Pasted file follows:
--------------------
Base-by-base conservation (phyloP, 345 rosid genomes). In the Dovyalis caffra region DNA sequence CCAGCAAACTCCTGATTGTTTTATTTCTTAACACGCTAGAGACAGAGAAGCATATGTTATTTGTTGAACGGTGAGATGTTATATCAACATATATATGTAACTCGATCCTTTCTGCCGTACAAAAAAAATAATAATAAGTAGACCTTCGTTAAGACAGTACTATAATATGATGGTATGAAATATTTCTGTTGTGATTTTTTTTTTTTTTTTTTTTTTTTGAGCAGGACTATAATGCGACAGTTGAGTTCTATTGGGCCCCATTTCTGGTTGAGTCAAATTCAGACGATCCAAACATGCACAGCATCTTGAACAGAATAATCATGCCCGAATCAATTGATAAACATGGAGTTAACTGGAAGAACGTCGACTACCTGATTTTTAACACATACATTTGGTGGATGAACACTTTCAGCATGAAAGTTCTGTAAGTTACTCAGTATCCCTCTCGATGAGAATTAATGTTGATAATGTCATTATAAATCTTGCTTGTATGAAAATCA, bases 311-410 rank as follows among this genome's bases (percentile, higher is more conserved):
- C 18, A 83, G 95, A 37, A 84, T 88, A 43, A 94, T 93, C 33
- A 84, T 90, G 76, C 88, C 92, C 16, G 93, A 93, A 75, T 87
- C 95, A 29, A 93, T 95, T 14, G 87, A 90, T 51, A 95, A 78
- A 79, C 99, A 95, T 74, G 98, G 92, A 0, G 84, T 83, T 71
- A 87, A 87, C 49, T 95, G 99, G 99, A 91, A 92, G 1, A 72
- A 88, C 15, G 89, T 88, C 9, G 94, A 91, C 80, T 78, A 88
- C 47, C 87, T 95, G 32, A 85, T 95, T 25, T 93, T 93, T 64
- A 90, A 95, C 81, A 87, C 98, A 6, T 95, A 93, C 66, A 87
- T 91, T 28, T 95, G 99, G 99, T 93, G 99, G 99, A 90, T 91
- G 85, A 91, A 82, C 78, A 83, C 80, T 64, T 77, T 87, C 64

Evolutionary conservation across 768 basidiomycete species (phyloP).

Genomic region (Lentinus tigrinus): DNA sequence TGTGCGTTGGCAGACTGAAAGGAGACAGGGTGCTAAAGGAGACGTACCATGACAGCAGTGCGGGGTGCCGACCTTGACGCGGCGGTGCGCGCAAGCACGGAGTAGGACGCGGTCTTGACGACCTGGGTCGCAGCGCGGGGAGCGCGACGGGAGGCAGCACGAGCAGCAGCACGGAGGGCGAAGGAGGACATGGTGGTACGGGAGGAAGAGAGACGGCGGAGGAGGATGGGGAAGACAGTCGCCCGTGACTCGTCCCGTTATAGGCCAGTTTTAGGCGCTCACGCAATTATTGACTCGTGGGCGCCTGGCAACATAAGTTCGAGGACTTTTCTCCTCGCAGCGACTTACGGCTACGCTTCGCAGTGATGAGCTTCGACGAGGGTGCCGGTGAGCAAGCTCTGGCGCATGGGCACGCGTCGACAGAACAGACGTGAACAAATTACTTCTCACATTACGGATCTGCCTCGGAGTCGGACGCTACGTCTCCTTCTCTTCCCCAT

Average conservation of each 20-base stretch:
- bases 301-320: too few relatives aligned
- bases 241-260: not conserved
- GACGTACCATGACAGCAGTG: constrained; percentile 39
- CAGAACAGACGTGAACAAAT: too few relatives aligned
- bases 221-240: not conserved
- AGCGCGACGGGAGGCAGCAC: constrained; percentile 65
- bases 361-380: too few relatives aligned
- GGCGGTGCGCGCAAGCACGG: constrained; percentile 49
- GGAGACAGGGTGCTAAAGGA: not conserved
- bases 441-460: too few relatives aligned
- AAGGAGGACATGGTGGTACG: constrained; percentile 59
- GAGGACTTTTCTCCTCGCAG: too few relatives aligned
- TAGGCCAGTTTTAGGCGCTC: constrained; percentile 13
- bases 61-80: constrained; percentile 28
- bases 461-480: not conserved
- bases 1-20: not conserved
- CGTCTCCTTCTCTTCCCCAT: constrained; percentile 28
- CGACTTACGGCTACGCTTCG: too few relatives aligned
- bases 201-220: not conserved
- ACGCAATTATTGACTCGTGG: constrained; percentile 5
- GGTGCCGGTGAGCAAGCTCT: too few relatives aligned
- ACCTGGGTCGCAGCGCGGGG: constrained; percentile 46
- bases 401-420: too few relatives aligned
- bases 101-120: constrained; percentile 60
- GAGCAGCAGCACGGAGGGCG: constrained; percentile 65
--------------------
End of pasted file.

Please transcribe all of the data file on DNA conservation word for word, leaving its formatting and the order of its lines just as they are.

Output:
Base-by-base conservation (phyloP, 345 rosid genomes). In the Dovyalis caffra region DNA sequence CCAGCAAACTCCTGATTGTTTTATTTCTTAACACGCTAGAGACAGAGAAGCATATGTTATTTGTTGAACGGTGAGATGTTATATCAACATATATATGTAACTCGATCCTTTCTGCCGTACAAAAAAAATAATAATAAGTAGACCTTCGTTAAGACAGTACTATAATATGATGGTATGAAATATTTCTGTTGTGATTTTTTTTTTTTTTTTTTTTTTTTGAGCAGGACTATAATGCGACAGTTGAGTTCTATTGGGCCCCATTTCTGGTTGAGTCAAATTCAGACGATCCAAACATGCACAGCATCTTGAACAGAATAATCATGCCCGAATCAATTGATAAACATGGAGTTAACTGGAAGAACGTCGACTACCTGATTTTTAACACATACATTTGGTGGATGAACACTTTCAGCATGAAAGTTCTGTAAGTTACTCAGTATCCCTCTCGATGAGAATTAATGTTGATAATGTCATTATAAATCTTGCTTGTATGAAAATCA, bases 311-410 rank as follows among this genome's bases (percentile, higher is more conserved):
- C 18, A 83, G 95, A 37, A 84, T 88, A 43, A 94, T 93, C 33
- A 84, T 90, G 76, C 88, C 92, C 16, G 93, A 93, A 75, T 87
- C 95, A 29, A 93, T 95, T 14, G 87, A 90, T 51, A 95, A 78
- A 79, C 99, A 95, T 74, G 98, G 92, A 0, G 84, T 83, T 71
- A 87, A 87, C 49, T 95, G 99, G 99, A 91, A 92, G 1, A 72
- A 88, C 15, G 89, T 88, C 9, G 94, A 91, C 80, T 78, A 88
- C 47, C 87, T 95, G 32, A 85, T 95, T 25, T 93, T 93, T 64
- A 90, A 95, C 81, A 87, C 98, A 6, T 95, A 93, C 66, A 87
- T 91, T 28, T 95, G 99, G 99, T 93, G 99, G 99, A 90, T 91
- G 85, A 91, A 82, C 78, A 83, C 80, T 64, T 77, T 87, C 64

Evolutionary conservation across 768 basidiomycete species (phyloP).

Genomic region (Lentinus tigrinus): DNA sequence TGTGCGTTGGCAGACTGAAAGGAGACAGGGTGCTAAAGGAGACGTACCATGACAGCAGTGCGGGGTGCCGACCTTGACGCGGCGGTGCGCGCAAGCACGGAGTAGGACGCGGTCTTGACGACCTGGGTCGCAGCGCGGGGAGCGCGACGGGAGGCAGCACGAGCAGCAGCACGGAGGGCGAAGGAGGACATGGTGGTACGGGAGGAAGAGAGACGGCGGAGGAGGATGGGGAAGACAGTCGCCCGTGACTCGTCCCGTTATAGGCCAGTTTTAGGCGCTCACGCAATTATTGACTCGTGGGCGCCTGGCAACATAAGTTCGAGGACTTTTCTCCTCGCAGCGACTTACGGCTACGCTTCGCAGTGATGAGCTTCGACGAGGGTGCCGGTGAGCAAGCTCTGGCGCATGGGCACGCGTCGACAGAACAGACGTGAACAAATTACTTCTCACATTACGGATCTGCCTCGGAGTCGGACGCTACGTCTCCTTCTCTTCCCCAT

Average conservation of each 20-base stretch:
- bases 301-320: too few relatives aligned
- bases 241-260: not conserved
- GACGTACCATGACAGCAGTG: constrained; percentile 39
- CAGAACAGACGTGAACAAAT: too few relatives aligned
- bases 221-240: not conserved
- AGCGCGACGGGAGGCAGCAC: constrained; percentile 65
- bases 361-380: too few relatives aligned
- GGCGGTGCGCGCAAGCACGG: constrained; percentile 49
- GGAGACAGGGTGCTAAAGGA: not conserved
- bases 441-460: too few relatives aligned
- AAGGAGGACATGGTGGTACG: constrained; percentile 59
- GAGGACTTTTCTCCTCGCAG: too few relatives aligned
- TAGGCCAGTTTTAGGCGCTC: constrained; percentile 13
- bases 61-80: constrained; percentile 28
- bases 461-480: not conserved
- bases 1-20: not conserved
- CGTCTCCTTCTCTTCCCCAT: constrained; percentile 28
- CGACTTACGGCTACGCTTCG: too few relatives aligned
- bases 201-220: not conserved
- ACGCAATTATTGACTCGTGG: constrained; percentile 5
- GGTGCCGGTGAGCAAGCTCT: too few relatives aligned
- ACCTGGGTCGCAGCGCGGGG: constrained; percentile 46
- bases 401-420: too few relatives aligned
- bases 101-120: constrained; percentile 60
- GAGCAGCAGCACGGAGGGCG: constrained; percentile 65